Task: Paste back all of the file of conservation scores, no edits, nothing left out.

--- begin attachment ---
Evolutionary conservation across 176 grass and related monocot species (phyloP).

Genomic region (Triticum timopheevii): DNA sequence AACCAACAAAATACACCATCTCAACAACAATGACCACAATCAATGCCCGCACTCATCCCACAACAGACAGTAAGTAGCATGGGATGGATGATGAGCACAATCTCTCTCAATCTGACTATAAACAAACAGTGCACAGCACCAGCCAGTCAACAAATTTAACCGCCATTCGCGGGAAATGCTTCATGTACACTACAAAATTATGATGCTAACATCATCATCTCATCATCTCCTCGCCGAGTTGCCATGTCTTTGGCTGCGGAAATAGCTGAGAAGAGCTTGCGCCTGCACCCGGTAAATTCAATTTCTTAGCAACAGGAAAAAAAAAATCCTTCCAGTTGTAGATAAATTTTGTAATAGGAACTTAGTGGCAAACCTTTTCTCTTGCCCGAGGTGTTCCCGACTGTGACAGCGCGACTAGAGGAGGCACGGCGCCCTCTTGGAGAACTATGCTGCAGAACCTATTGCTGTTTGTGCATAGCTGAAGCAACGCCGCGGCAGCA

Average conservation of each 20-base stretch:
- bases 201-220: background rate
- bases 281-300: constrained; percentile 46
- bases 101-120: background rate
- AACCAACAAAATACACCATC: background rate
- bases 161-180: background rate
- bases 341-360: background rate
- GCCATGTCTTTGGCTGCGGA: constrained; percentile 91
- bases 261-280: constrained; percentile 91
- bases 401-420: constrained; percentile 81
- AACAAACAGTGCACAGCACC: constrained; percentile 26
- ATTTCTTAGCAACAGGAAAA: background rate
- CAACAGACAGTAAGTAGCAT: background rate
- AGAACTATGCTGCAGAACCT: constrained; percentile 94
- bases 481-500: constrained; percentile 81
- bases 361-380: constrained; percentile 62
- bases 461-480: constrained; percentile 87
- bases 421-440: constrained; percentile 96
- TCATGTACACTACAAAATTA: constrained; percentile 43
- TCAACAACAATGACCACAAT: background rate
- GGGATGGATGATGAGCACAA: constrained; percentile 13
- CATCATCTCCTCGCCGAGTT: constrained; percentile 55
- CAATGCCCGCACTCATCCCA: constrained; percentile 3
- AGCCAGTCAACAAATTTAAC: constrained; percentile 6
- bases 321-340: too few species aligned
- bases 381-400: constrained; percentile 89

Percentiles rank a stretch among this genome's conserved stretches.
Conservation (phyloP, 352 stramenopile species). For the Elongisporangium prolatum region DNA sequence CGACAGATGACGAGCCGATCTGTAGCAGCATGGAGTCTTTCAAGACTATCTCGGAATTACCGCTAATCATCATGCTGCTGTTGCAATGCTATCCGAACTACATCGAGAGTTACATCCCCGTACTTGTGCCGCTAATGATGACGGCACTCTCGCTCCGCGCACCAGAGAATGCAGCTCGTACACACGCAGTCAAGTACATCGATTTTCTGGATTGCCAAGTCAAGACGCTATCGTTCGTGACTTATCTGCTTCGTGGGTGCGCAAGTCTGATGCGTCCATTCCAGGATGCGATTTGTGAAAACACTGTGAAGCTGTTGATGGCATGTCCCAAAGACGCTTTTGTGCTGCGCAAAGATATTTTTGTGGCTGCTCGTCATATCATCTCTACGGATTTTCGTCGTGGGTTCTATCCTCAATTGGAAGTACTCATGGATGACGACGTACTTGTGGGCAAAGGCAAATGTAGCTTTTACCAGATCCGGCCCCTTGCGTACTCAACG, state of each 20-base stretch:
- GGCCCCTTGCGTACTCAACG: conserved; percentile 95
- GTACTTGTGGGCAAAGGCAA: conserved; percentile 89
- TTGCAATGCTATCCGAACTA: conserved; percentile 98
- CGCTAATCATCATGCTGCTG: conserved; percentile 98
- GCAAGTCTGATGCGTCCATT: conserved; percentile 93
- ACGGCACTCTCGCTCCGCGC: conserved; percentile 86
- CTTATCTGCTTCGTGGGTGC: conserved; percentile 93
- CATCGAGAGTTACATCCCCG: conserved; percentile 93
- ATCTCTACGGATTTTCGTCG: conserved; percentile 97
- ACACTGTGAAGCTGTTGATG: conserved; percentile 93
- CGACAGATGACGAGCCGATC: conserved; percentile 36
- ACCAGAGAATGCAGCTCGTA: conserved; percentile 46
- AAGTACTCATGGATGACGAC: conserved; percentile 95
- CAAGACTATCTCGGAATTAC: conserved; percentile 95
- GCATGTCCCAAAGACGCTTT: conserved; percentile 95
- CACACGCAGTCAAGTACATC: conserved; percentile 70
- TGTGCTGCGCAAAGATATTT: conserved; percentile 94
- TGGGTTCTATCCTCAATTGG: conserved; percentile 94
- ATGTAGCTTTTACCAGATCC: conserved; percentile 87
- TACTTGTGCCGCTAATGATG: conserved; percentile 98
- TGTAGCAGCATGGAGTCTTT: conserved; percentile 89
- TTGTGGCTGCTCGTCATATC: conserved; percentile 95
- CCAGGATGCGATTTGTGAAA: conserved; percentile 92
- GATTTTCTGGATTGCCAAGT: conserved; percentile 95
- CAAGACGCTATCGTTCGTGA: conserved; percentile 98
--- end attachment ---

Evolutionary conservation across 176 grass and related monocot species (phyloP).

Genomic region (Triticum timopheevii): DNA sequence AACCAACAAAATACACCATCTCAACAACAATGACCACAATCAATGCCCGCACTCATCCCACAACAGACAGTAAGTAGCATGGGATGGATGATGAGCACAATCTCTCTCAATCTGACTATAAACAAACAGTGCACAGCACCAGCCAGTCAACAAATTTAACCGCCATTCGCGGGAAATGCTTCATGTACACTACAAAATTATGATGCTAACATCATCATCTCATCATCTCCTCGCCGAGTTGCCATGTCTTTGGCTGCGGAAATAGCTGAGAAGAGCTTGCGCCTGCACCCGGTAAATTCAATTTCTTAGCAACAGGAAAAAAAAAATCCTTCCAGTTGTAGATAAATTTTGTAATAGGAACTTAGTGGCAAACCTTTTCTCTTGCCCGAGGTGTTCCCGACTGTGACAGCGCGACTAGAGGAGGCACGGCGCCCTCTTGGAGAACTATGCTGCAGAACCTATTGCTGTTTGTGCATAGCTGAAGCAACGCCGCGGCAGCA

Average conservation of each 20-base stretch:
- bases 201-220: background rate
- bases 281-300: constrained; percentile 46
- bases 101-120: background rate
- AACCAACAAAATACACCATC: background rate
- bases 161-180: background rate
- bases 341-360: background rate
- GCCATGTCTTTGGCTGCGGA: constrained; percentile 91
- bases 261-280: constrained; percentile 91
- bases 401-420: constrained; percentile 81
- AACAAACAGTGCACAGCACC: constrained; percentile 26
- ATTTCTTAGCAACAGGAAAA: background rate
- CAACAGACAGTAAGTAGCAT: background rate
- AGAACTATGCTGCAGAACCT: constrained; percentile 94
- bases 481-500: constrained; percentile 81
- bases 361-380: constrained; percentile 62
- bases 461-480: constrained; percentile 87
- bases 421-440: constrained; percentile 96
- TCATGTACACTACAAAATTA: constrained; percentile 43
- TCAACAACAATGACCACAAT: background rate
- GGGATGGATGATGAGCACAA: constrained; percentile 13
- CATCATCTCCTCGCCGAGTT: constrained; percentile 55
- CAATGCCCGCACTCATCCCA: constrained; percentile 3
- AGCCAGTCAACAAATTTAAC: constrained; percentile 6
- bases 321-340: too few species aligned
- bases 381-400: constrained; percentile 89

Percentiles rank a stretch among this genome's conserved stretches.
Conservation (phyloP, 352 stramenopile species). For the Elongisporangium prolatum region DNA sequence CGACAGATGACGAGCCGATCTGTAGCAGCATGGAGTCTTTCAAGACTATCTCGGAATTACCGCTAATCATCATGCTGCTGTTGCAATGCTATCCGAACTACATCGAGAGTTACATCCCCGTACTTGTGCCGCTAATGATGACGGCACTCTCGCTCCGCGCACCAGAGAATGCAGCTCGTACACACGCAGTCAAGTACATCGATTTTCTGGATTGCCAAGTCAAGACGCTATCGTTCGTGACTTATCTGCTTCGTGGGTGCGCAAGTCTGATGCGTCCATTCCAGGATGCGATTTGTGAAAACACTGTGAAGCTGTTGATGGCATGTCCCAAAGACGCTTTTGTGCTGCGCAAAGATATTTTTGTGGCTGCTCGTCATATCATCTCTACGGATTTTCGTCGTGGGTTCTATCCTCAATTGGAAGTACTCATGGATGACGACGTACTTGTGGGCAAAGGCAAATGTAGCTTTTACCAGATCCGGCCCCTTGCGTACTCAACG, state of each 20-base stretch:
- GGCCCCTTGCGTACTCAACG: conserved; percentile 95
- GTACTTGTGGGCAAAGGCAA: conserved; percentile 89
- TTGCAATGCTATCCGAACTA: conserved; percentile 98
- CGCTAATCATCATGCTGCTG: conserved; percentile 98
- GCAAGTCTGATGCGTCCATT: conserved; percentile 93
- ACGGCACTCTCGCTCCGCGC: conserved; percentile 86
- CTTATCTGCTTCGTGGGTGC: conserved; percentile 93
- CATCGAGAGTTACATCCCCG: conserved; percentile 93
- ATCTCTACGGATTTTCGTCG: conserved; percentile 97
- ACACTGTGAAGCTGTTGATG: conserved; percentile 93
- CGACAGATGACGAGCCGATC: conserved; percentile 36
- ACCAGAGAATGCAGCTCGTA: conserved; percentile 46
- AAGTACTCATGGATGACGAC: conserved; percentile 95
- CAAGACTATCTCGGAATTAC: conserved; percentile 95
- GCATGTCCCAAAGACGCTTT: conserved; percentile 95
- CACACGCAGTCAAGTACATC: conserved; percentile 70
- TGTGCTGCGCAAAGATATTT: conserved; percentile 94
- TGGGTTCTATCCTCAATTGG: conserved; percentile 94
- ATGTAGCTTTTACCAGATCC: conserved; percentile 87
- TACTTGTGCCGCTAATGATG: conserved; percentile 98
- TGTAGCAGCATGGAGTCTTT: conserved; percentile 89
- TTGTGGCTGCTCGTCATATC: conserved; percentile 95
- CCAGGATGCGATTTGTGAAA: conserved; percentile 92
- GATTTTCTGGATTGCCAAGT: conserved; percentile 95
- CAAGACGCTATCGTTCGTGA: conserved; percentile 98